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Cytokine. 2005 Mar 7;29(5):215-28.

IL-10 and toll-like receptor-4 polymorphisms and the in vivo and ex vivo response to endotoxin.

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  • 1Department of Infectious Diseases, C5-P42, Leiden University Medical Center, PO Box 9600, 2300 RC Leiden, The Netherlands.


To determine to what extent lipopolysaccharide-induced IL-10 production capacity is determined by polymorphisms in toll-like receptor-4 (TLR4) and the IL-10 promoter region, we measured in vivo IL-10 and TNF-alpha production in patients undergoing elective cardiopulmonary bypass surgery, a major surgical trauma associated with ischemia-reperfusion injury that triggers an endotoxemia and profound inflammatory response in most patients. Ex vivo the IL-10 and TNF-alpha production was measured in a whole blood stimulation assay, using 3 LPS concentrations. Positive correlations were found between TNF-alpha and IL-10 production ex vivo, upon stimulation with each of the LPS concentrations. Also, the estimated TNF-alpha and IL-10 EC50, and TNF-alpha(max) and IL-10max were positively correlated (r = 0.203; p = 0.023 and r = 0.287; p = 0.001, respectively), indicating that these parameters describing LPS sensitivity and maximal production capacity, respectively, can be estimated by measuring either TNF-alpha or IL-10. Interleukin-10 concentrations in patients experiencing endotoxemia in vivo negatively correlated with the IL-10 levels produced upon stimulation with 1000 ng/mL LPS as well as the estimated IL-10max ex vivo. In vivo, a positive correlation between the TNF-alpha concentration at time-point 2 and the IL-10 concentration at time-point 3 was found, consistent with an important contribution of the magnitude of TNF-alpha release upon the subsequent IL-10 production. Carriers of the IL-10 promoter -1330G, -1082A, -819T, -592A (GATA) haplotype had lower IL-10 production ex vivo upon stimulation with 10 and 100 ng/mL LPS and higher EC50 values (the estimated LPS concentration at which 50% of the maximal IL-10 response is reached) as compared to carriers of the other haplotypes combined, indicating decreased LPS sensitivity ex vivo. These individuals did not differ from the others in interleukin-10 production capacity upon stimulation with a high LPS concentration (i.e., 1000 ng/mL) and the estimated IL-10(max) values, were similar, indicating unimpaired maximal IL-10 production capacity ex vivo. Carriers of the IL-10 promoter AGCC haplotype had lower EC50 values as compared to carriers of the other haplotypes combined, indicating increased LPS sensitivity ex vivo. In accordance with this finding, carriers of the AGCC haplotype had higher circulating IL-10 levels in vivo. The common TLR4 polymorphisms (Asp299Gly and Thr399Ile) were associated with slightly higher IL-10 production capacity ex vivo and in vivo, however, this was not statistically significant. Our results indicate that polymorphisms in the proximal IL-10 promoter region are associated with in vivo and ex vivo LPS sensitivity. The contribution to the inter-individual variation, however, is limited since the variation between individuals in LPS sensitivity and IL-10 production capacity can only partly be attributed to these IL-10 promoter polymorphisms.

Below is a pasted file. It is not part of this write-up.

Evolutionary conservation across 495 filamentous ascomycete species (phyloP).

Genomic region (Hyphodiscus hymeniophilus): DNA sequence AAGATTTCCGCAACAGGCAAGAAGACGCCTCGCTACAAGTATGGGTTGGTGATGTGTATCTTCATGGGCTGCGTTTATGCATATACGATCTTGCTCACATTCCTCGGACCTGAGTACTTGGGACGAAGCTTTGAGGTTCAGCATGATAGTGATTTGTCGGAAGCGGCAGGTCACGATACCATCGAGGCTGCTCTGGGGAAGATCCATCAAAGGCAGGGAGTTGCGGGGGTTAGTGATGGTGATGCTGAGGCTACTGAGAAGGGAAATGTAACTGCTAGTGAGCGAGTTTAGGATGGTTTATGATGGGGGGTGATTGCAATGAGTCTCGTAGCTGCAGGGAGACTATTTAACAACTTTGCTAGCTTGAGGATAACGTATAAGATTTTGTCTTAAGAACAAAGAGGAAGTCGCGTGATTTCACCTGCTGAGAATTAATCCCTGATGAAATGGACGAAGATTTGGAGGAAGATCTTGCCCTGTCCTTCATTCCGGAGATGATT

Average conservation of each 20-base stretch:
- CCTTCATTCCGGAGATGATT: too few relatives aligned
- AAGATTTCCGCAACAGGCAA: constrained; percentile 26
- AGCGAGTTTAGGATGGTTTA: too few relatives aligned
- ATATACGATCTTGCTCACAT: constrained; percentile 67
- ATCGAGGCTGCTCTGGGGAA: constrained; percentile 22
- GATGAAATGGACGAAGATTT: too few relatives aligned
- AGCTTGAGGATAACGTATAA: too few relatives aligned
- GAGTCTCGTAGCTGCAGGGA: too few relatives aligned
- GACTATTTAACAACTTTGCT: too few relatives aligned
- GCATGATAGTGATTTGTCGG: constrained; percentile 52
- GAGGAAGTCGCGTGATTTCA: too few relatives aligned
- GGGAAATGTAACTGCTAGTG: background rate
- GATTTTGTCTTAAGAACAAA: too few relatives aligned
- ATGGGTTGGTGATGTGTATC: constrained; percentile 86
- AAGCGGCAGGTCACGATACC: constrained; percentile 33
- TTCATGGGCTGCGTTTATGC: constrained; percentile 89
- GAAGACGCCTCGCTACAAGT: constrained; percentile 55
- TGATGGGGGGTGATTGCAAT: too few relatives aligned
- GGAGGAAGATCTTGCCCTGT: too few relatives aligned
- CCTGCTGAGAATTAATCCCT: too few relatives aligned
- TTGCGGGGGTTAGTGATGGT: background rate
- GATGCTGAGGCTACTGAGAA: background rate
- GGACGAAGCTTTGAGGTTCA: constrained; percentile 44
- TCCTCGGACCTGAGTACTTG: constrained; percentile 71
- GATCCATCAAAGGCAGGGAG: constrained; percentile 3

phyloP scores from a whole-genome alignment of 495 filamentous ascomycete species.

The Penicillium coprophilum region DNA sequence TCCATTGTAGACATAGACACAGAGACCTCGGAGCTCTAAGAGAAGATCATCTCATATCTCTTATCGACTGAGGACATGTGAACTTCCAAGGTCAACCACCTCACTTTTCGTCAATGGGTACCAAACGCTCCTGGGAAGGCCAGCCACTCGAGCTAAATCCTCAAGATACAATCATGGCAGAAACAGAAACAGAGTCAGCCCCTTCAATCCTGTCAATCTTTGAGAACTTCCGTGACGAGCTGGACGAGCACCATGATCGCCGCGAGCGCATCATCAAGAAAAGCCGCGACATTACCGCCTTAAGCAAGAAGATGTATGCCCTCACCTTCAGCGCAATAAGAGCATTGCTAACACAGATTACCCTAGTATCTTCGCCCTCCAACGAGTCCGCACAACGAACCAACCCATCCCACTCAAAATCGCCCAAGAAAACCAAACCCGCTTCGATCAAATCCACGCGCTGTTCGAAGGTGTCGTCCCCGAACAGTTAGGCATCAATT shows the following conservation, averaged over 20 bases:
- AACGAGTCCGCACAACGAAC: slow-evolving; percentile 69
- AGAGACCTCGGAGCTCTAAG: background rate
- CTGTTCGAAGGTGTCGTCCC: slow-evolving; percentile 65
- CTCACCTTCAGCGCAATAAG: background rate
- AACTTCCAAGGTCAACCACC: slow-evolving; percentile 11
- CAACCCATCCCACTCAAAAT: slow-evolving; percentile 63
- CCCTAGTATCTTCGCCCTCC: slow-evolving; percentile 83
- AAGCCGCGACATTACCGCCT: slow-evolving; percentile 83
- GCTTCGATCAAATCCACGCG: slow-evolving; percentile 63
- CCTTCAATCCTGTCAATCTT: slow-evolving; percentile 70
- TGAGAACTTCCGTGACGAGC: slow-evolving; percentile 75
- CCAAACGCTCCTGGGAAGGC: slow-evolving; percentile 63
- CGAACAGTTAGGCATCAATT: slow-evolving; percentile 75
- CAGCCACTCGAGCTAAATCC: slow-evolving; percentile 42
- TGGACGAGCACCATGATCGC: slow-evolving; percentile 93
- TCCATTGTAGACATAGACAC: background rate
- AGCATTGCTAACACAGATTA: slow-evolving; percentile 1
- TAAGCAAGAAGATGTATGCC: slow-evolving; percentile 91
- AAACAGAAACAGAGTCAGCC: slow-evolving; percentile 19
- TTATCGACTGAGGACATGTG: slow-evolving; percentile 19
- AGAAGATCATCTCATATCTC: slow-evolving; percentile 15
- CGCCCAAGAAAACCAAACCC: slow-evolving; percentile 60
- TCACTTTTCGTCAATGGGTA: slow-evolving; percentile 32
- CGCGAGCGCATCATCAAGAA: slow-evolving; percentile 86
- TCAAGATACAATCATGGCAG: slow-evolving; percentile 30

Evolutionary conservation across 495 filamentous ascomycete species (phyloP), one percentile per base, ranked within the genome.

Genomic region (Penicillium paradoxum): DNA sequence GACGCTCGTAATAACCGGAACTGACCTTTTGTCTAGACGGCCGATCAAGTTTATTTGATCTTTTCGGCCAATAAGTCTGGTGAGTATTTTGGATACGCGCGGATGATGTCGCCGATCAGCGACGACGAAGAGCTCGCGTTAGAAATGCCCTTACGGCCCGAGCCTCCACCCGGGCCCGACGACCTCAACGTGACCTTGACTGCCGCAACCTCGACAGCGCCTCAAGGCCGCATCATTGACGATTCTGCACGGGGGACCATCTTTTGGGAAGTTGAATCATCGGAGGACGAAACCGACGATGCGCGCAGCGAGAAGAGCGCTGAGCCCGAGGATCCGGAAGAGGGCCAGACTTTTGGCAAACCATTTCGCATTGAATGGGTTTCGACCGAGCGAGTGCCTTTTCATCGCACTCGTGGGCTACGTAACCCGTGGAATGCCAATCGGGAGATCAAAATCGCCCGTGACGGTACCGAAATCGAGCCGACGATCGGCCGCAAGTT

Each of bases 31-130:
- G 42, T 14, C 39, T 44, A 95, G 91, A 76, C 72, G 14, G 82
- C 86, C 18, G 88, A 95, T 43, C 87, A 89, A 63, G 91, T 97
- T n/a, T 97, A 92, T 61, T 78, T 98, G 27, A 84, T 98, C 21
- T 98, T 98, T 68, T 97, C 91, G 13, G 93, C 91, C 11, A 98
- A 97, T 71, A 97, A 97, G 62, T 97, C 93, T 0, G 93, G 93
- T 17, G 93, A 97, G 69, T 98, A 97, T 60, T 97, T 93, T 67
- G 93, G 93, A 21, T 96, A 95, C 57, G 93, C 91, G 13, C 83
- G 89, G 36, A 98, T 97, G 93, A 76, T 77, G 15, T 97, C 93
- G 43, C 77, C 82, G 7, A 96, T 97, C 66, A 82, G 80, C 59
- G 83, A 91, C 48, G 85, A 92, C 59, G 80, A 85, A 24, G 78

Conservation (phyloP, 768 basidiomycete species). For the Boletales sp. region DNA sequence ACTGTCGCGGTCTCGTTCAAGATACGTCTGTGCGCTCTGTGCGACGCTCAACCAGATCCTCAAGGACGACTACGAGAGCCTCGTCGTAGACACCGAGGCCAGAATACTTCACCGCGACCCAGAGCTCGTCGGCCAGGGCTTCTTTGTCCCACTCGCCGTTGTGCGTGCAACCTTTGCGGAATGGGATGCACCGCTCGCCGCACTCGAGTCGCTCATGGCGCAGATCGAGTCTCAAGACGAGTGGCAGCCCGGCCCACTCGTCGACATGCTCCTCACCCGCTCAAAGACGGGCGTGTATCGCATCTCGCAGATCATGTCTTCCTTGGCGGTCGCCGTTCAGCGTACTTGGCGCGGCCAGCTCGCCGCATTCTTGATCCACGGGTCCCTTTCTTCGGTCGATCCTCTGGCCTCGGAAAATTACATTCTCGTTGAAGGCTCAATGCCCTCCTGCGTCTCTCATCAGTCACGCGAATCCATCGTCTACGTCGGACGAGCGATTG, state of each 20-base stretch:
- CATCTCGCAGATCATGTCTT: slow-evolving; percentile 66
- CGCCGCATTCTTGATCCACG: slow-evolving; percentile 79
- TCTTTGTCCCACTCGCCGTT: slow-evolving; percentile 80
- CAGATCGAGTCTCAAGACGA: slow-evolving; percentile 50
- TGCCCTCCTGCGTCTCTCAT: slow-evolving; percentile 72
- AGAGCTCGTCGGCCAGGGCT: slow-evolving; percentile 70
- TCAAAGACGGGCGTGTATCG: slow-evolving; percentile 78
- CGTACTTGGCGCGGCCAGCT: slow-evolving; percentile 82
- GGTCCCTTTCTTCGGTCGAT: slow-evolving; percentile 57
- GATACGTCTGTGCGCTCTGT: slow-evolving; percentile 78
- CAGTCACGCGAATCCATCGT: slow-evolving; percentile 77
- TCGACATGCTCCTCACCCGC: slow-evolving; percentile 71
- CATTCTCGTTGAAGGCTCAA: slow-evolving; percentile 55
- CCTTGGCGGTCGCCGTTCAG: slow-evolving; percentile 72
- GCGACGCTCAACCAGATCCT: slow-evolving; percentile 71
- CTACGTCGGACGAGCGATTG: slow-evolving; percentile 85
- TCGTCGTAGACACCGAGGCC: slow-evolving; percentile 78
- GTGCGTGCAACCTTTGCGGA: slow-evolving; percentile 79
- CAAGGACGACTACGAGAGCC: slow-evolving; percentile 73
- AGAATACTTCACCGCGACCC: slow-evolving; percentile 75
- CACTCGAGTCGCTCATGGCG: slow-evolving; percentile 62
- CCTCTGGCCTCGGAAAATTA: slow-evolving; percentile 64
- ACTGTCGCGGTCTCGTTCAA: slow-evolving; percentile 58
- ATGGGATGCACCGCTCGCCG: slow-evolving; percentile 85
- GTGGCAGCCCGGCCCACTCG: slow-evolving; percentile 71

[PubMed - indexed for MEDLINE]
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